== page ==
Step 1: Grip
Grasp the pull-up bar by wrapping your fingers over the bar so that your wrists are slightly flexed. Then wrap your thumb over your index finger.
This grip will allow you to create more torque and greater shoulder stability.
Step 2: Create Torque and Tension
Screw your shoulders into the back of their sockets (so that your armpits face forward).
Before you initiate the pull, take a deep breath in and create tension in your torso by bracing your abs, squeezing your glutes, and tucking your rib cage toward your pelvis.
Step 3: The Pull
Without disengaging your abs or glutes, initiate the pull by pulling your shoulder blades down and back to engage the muscles in your upper back.
Keep your elbows at a about a 45-degree angle to your torso, don’t let them flare out. Pull yourself up by leading with your chest and pulling your elbows down toward the floor.
Pull your chest to the bar by following a straight line of pull. Your chin should remain tucked. (If you can’t raise your chin over the bar with your head in a neutral position, don’t try to push your chin forward to finish the movement.)
Exhale slowly as your chest approaches the bar.
Step 4: The Descent
Lower your body until your arms are fully extended using a controlled descent, don’t fall or drop back into the start position. Keep your shoulders packed, back flat, abs tight, glute squeezed and head neutral throughout the lowering phase as well.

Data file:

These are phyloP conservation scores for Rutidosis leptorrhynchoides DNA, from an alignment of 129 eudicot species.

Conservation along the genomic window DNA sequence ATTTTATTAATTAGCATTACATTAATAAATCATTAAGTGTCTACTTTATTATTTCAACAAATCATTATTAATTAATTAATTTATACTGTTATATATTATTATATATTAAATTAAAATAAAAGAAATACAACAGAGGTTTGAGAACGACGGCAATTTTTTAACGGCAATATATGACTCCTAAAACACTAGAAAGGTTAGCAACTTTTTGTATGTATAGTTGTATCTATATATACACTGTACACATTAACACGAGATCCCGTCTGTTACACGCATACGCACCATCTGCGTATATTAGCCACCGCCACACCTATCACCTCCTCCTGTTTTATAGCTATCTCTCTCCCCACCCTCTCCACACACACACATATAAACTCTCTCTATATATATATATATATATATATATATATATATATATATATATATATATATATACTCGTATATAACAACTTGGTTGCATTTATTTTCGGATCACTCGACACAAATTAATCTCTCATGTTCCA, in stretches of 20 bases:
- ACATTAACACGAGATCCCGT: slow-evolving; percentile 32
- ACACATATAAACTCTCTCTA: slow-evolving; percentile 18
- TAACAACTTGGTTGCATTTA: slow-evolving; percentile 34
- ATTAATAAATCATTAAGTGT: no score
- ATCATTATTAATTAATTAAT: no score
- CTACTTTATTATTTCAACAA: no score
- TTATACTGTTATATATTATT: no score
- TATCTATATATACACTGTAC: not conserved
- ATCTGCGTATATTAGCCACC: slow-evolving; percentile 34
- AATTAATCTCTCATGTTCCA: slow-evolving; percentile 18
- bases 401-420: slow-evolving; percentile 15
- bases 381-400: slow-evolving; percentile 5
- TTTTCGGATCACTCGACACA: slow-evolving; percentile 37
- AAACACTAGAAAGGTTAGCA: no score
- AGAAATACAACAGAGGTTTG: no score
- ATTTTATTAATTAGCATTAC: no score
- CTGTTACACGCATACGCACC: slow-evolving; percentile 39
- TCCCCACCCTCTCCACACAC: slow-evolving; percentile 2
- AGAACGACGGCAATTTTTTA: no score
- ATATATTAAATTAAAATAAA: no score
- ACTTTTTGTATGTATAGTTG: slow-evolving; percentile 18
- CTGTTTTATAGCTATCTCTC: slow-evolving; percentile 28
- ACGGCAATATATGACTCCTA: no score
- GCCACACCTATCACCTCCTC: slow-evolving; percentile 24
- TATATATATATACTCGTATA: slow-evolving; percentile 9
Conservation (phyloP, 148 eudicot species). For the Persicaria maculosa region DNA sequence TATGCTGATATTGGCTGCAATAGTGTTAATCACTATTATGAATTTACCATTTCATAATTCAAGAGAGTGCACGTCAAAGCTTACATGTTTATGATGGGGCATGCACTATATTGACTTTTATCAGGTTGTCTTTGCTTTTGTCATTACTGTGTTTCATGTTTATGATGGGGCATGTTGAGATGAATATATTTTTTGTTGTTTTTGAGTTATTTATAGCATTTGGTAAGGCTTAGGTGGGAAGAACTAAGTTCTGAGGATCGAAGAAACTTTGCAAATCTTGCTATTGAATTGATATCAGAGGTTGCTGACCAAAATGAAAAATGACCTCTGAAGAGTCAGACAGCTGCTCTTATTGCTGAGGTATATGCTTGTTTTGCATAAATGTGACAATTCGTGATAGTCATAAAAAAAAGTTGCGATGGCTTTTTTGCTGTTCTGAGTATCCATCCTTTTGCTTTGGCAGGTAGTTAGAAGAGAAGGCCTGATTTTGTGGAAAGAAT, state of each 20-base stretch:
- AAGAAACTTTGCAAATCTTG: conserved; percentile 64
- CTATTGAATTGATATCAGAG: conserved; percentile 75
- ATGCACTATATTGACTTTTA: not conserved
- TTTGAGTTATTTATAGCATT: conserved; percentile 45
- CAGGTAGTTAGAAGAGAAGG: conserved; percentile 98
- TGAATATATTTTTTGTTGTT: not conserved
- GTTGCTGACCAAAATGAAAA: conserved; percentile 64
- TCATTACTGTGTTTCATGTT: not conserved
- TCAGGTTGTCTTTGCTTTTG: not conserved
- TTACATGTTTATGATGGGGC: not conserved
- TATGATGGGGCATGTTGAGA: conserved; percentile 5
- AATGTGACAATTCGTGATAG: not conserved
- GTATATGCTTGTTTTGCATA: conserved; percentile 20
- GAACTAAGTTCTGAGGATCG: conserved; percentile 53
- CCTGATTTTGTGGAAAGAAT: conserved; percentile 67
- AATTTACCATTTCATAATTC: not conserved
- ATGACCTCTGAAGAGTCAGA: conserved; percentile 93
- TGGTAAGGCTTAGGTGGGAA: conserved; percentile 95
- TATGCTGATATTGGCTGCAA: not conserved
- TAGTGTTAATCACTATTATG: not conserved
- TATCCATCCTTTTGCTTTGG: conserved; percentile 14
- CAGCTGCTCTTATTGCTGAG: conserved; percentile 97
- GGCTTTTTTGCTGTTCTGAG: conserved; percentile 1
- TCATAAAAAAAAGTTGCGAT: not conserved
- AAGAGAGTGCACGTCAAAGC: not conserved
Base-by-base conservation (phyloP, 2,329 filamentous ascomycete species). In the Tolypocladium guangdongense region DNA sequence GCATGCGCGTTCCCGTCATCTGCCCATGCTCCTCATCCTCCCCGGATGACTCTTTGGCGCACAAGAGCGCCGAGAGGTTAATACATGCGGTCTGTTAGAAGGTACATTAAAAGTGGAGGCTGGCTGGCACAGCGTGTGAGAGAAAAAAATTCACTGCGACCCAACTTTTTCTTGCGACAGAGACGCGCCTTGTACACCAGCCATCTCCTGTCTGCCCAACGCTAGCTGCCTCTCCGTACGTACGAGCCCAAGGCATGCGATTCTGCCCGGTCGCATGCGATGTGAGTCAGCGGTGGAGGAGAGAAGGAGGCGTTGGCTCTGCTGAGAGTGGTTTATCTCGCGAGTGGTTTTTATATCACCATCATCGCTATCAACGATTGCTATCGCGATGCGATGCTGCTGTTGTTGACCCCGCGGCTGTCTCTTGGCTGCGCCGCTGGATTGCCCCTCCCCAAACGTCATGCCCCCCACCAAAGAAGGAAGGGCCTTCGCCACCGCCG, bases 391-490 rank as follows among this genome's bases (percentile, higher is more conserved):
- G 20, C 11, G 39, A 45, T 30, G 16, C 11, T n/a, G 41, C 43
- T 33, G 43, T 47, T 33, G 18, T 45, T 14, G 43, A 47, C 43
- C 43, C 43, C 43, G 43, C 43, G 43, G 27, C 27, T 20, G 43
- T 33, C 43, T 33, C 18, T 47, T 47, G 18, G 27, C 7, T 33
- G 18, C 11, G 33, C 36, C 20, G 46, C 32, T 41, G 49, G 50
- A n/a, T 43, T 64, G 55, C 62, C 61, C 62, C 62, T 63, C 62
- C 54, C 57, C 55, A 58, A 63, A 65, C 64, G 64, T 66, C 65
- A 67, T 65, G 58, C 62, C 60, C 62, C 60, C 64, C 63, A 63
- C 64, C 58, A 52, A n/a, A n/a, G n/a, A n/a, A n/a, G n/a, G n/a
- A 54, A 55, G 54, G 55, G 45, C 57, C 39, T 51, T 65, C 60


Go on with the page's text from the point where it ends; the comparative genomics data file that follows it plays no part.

Inhale slowly as you lower your body.
Progressions To Improve Your Pull-Up Strength
Now that you understand the common pull-up faults and how to perform a pull-up with proper technique, let’s go over a few pull-up regressions and accessory exercises that’ll help you progress to a perfect pull-up.
For all of the exercises that follow, keep the following key points in mind:
- Create torque by packing your shoulders into the backs of their sockets.
- Create full body tension by bracing your abs, contracting your glutes, and tucking your rib cage toward your pelvis.
- Breathe deeply. Expand your ribs as you inhale and use a slow, controlled exhale.
Practice, Practice, Practice
If you can’t do a strict pull-up yet, the regressions and accessory exercises above will help you get there. If you can get one or two, use the exercises above to improve your pull-up technique, strength and endurance.
Regardless of where you’re at, consistency is key.
If you want to be able rip out sets of pull-ups, you have to practice them often.
A method that I use myself and with my clients is Pavel Tsatsouline’s “greasing the groove”.
Once you can do one unassisted pull-up, grease the groove by doing a single pull-up a few times a day. This will help you build the strength and endurance necessary to get multiple reps.
If you can do multiple reps, grease the groove by dividing your max reps by 2 and then doing sets of that number a few times a day.
Over time, greasing the groove will make you a pull-up badass!
- Practice often. Consistency is the key to success.
- If you use the greasing the groove method, don't train to failure. Perform your sets when you're fresh and focus on proper technique.
- Technique is key — stop if you feel yourself settling in to poor form or bad movement patterns.
- Make strength the focus of your training — lift heavy.
- Believe in yourself. Stop doubting your abilities, you can totally do this!